The rest of us — men and women — must stay engaged and continue to show up. And we must pivot to focus on today's crop of young girls, many of whom stayed up late last Tuesday for the history they thought they'd see. To these girls, we have a responsibility: Teach them that inequality persists, and show them how to most effectively mobilize in response.

We have to teach them that, as author and filmmaker Jean Kilbourne notes in her books and documentaries, they are consistently targeted and objectified in the media, which contributes to the socialization that leads them to speak up less and generally make themselves smaller, both physically and metaphorically. As Kilbourne notes, girls and boys need media literacy courses in schools — especially after an election like this one in which ad hominem attacks on women became the norm — and they need to be supported and immersed in environments that encourage girls to speak up and lead.

We have to teach them that, yes, their mothers likely earn less money than their fathers simply because they are women. We have to teach them that survivors of rape and other forms of sexual assault have a right to be believed, especially when they tell their stories weeks, months, years, or even decades after they occurred, because rape trauma syndrome dictates that they probably will.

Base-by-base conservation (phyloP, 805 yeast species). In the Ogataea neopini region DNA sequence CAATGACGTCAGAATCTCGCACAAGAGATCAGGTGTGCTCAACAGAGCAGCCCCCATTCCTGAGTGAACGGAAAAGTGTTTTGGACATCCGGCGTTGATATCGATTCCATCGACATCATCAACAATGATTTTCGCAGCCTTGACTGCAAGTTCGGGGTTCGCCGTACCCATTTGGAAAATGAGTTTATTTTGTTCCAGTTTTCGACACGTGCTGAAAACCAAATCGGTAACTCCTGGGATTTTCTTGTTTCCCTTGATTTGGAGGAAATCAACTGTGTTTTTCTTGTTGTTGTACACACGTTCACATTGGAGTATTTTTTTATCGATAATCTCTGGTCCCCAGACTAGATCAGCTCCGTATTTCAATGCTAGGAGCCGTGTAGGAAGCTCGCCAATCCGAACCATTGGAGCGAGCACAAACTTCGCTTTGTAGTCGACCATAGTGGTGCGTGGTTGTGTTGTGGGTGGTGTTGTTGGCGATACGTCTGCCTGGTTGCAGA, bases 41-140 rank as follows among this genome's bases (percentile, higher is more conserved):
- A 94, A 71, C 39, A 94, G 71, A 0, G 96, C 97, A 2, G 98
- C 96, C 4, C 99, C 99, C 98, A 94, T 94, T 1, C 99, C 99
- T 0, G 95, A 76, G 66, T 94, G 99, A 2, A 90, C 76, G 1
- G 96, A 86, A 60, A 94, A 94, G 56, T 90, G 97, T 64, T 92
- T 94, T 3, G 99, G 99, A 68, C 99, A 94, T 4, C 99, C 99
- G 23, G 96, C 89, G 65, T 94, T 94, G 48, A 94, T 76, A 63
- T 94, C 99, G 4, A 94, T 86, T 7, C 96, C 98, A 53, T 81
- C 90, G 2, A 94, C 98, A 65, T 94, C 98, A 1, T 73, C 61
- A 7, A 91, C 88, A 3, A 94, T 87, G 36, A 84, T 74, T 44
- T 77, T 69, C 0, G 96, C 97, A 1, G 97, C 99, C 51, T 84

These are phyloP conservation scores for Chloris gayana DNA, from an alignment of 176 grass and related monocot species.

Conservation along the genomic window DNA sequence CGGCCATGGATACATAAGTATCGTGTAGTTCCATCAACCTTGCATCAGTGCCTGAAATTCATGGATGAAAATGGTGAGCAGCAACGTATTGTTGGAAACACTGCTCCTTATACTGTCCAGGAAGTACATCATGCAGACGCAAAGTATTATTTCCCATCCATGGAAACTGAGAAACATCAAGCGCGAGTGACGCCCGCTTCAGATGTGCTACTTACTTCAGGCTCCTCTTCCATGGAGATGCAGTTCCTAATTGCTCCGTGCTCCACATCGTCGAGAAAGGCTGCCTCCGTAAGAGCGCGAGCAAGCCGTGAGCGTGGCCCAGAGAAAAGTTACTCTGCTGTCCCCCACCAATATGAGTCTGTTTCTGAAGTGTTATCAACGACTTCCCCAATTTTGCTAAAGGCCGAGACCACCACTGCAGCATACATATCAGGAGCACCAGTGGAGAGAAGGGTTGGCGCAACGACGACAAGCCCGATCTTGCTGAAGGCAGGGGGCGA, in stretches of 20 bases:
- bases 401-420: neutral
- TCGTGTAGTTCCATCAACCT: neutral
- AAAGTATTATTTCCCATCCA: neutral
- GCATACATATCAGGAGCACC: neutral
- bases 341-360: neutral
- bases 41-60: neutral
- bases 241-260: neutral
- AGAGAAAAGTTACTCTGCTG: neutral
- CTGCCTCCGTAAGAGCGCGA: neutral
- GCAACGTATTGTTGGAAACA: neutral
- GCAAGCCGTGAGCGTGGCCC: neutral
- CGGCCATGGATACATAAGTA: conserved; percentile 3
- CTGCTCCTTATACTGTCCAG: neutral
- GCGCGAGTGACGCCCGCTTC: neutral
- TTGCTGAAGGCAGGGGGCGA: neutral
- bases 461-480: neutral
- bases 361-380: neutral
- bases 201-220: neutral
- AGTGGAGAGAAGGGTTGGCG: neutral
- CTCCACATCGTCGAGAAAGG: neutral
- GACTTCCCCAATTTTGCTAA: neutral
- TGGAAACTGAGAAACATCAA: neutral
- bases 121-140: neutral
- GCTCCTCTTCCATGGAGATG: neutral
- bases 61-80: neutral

Once we build our networks, we have to bring these girls into them, and tell them to bring their friends. They have to know that their networks of women always have their backs. And we have to continue to bring them to protests and show them what it means to stand up for what they believe in.

In her 1969 commencement speech at Wellesley College, a young Hillary Clinton told her classmates, "Fear is always with us, but we just don't have time for it. Not now."

Today, young American women are facing the strongest threats to our freedom, respect, and equality under the law that we've faced in our lives. And yes, Clinton's narrow loss is bad for women, and the man she lost to no doubt compounds it.

But I am convinced that doing nothing in response is worse. We can't just talk about it. Let's do something.